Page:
Dennis “Denny” O’Neil is one of the most celebrated comic writers, whose talents were integral to dramatic, realistic stories. Entrusted with little editorial oversight on his most popular work, O’Neil filled stories with social challenges rather than standard superhero fodder. His passion for causes and accomplished writing skills made him a favorite among readers.

In early December, O’Neil will be honored for his accomplishments by the Jimmy Carter Presidential Library in Atlanta. On December 7-8, 2018, he’ll participate in events focused on comics and social justice, the marketplace, and his work in Batman.

Before O’Neil heads to Atlanta, Scoop talked with him about getting into comics and some of his well known contributions to the industry.

O’Neil was born into a Catholic family, who faithfully attended Mass every Sunday. Most weeks after church, he and his father would stop by a local grocery store, where his dad would get Denny a comic. Once he learned that his friends were also readers, O’Neil and the other kids started trading comics. He would fill his little red wagon with books and go through the neighborhood to his friends’ houses swapping titles and upgrading his collection.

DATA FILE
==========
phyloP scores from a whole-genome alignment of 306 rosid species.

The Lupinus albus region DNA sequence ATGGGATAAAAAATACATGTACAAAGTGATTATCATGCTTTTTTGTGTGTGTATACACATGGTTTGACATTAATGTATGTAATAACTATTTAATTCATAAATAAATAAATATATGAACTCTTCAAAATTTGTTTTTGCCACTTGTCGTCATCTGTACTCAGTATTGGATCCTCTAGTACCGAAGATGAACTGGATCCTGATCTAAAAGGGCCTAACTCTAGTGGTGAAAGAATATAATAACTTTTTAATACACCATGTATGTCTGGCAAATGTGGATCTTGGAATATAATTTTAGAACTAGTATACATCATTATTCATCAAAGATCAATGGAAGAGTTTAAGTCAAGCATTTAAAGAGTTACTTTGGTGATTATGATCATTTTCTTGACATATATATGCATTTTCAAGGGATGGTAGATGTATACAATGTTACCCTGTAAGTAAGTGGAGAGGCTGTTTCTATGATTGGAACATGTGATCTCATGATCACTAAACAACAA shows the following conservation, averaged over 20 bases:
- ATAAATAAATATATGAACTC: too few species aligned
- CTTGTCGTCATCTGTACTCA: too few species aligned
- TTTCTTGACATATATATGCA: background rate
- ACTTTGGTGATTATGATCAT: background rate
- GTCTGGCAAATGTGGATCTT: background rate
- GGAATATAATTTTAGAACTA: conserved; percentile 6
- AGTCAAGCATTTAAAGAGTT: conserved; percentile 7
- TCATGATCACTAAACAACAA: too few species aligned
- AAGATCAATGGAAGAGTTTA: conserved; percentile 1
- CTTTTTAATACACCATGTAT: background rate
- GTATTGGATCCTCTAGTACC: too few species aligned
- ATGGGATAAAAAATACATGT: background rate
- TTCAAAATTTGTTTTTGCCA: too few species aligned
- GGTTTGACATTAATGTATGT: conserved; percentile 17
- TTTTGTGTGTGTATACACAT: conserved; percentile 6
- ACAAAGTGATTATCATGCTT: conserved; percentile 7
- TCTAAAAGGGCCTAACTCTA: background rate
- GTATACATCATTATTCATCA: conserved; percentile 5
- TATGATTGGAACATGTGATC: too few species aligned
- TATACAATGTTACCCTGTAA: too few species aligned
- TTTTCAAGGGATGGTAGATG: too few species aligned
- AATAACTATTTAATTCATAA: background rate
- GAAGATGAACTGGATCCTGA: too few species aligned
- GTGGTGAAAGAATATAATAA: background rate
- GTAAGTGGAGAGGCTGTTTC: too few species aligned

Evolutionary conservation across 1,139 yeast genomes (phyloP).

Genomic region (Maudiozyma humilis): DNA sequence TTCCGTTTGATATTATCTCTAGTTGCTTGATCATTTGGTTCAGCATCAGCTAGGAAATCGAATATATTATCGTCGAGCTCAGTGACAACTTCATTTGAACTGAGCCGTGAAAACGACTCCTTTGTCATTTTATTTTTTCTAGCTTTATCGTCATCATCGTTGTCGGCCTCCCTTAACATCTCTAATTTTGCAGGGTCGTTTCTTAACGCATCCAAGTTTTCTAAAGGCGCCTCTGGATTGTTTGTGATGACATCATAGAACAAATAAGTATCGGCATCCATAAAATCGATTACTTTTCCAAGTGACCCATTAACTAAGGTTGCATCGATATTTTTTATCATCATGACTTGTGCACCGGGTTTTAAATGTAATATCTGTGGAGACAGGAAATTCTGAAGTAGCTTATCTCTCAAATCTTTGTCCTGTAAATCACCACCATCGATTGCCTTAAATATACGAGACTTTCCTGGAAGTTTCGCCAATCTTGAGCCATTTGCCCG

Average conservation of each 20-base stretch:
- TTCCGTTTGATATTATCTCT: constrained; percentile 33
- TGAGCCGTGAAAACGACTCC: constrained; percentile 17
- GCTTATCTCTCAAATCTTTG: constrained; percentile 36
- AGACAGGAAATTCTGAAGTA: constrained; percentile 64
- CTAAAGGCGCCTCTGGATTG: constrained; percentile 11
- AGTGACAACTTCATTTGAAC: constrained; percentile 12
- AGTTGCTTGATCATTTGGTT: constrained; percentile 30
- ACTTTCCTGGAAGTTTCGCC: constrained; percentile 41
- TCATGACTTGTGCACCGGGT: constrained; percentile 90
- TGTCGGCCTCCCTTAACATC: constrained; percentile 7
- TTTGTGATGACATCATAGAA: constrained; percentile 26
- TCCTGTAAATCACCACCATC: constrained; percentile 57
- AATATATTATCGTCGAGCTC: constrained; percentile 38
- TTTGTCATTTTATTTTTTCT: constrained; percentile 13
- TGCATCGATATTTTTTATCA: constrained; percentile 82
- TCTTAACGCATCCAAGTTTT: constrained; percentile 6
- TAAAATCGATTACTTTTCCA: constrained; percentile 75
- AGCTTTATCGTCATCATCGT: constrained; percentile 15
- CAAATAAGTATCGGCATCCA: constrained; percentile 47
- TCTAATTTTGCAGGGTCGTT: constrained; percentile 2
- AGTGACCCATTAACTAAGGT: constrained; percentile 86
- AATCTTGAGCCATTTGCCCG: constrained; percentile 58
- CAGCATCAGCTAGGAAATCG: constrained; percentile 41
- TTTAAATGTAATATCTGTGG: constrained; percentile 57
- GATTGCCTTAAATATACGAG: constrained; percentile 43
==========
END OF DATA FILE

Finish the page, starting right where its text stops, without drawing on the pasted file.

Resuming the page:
“I remember comics being an important part of my post-toddler-hood,” O’Neil said.

He faithfully collected and read the books until he was about 7 or 8 years old. But growing up fostered a change in interests and they dropped out of his life, replaced by theater, magic, ventriloquism, and dating. By that time, his family had purchased a TV and he ended up working in the family business, so comics were set aside.

Once he’d earned a degree from St. Louis University as an English major with minors in philosophy and creative writing, O’Neil joined the Navy. He participated in the blockade of Cuba during the Cuban Missile Crisis and was eventually promoted to journalist.

With his service completed, O’Neil taught for a year, but decided he really wanted to write. O’Neil got a job as a reporter for a small town paper near St. Louis, MO, working on the police and hospital beat. During visits into St. Louis, O’Neil rediscovered comics and began reading again. He learned that comics were seeing a resurgence in popularity after the anti-comics fervor inspired by Seduction of the Innocent.

Stepping away from his usual topics, O’Neil wrote an article about the comics and how things were getting better. Among the readers was Roy Thomas, who would become a noted comic writer-editor and editor in chief of Marvel Comics. Thomas got in touch with O’Neil and the pair struck a friendship.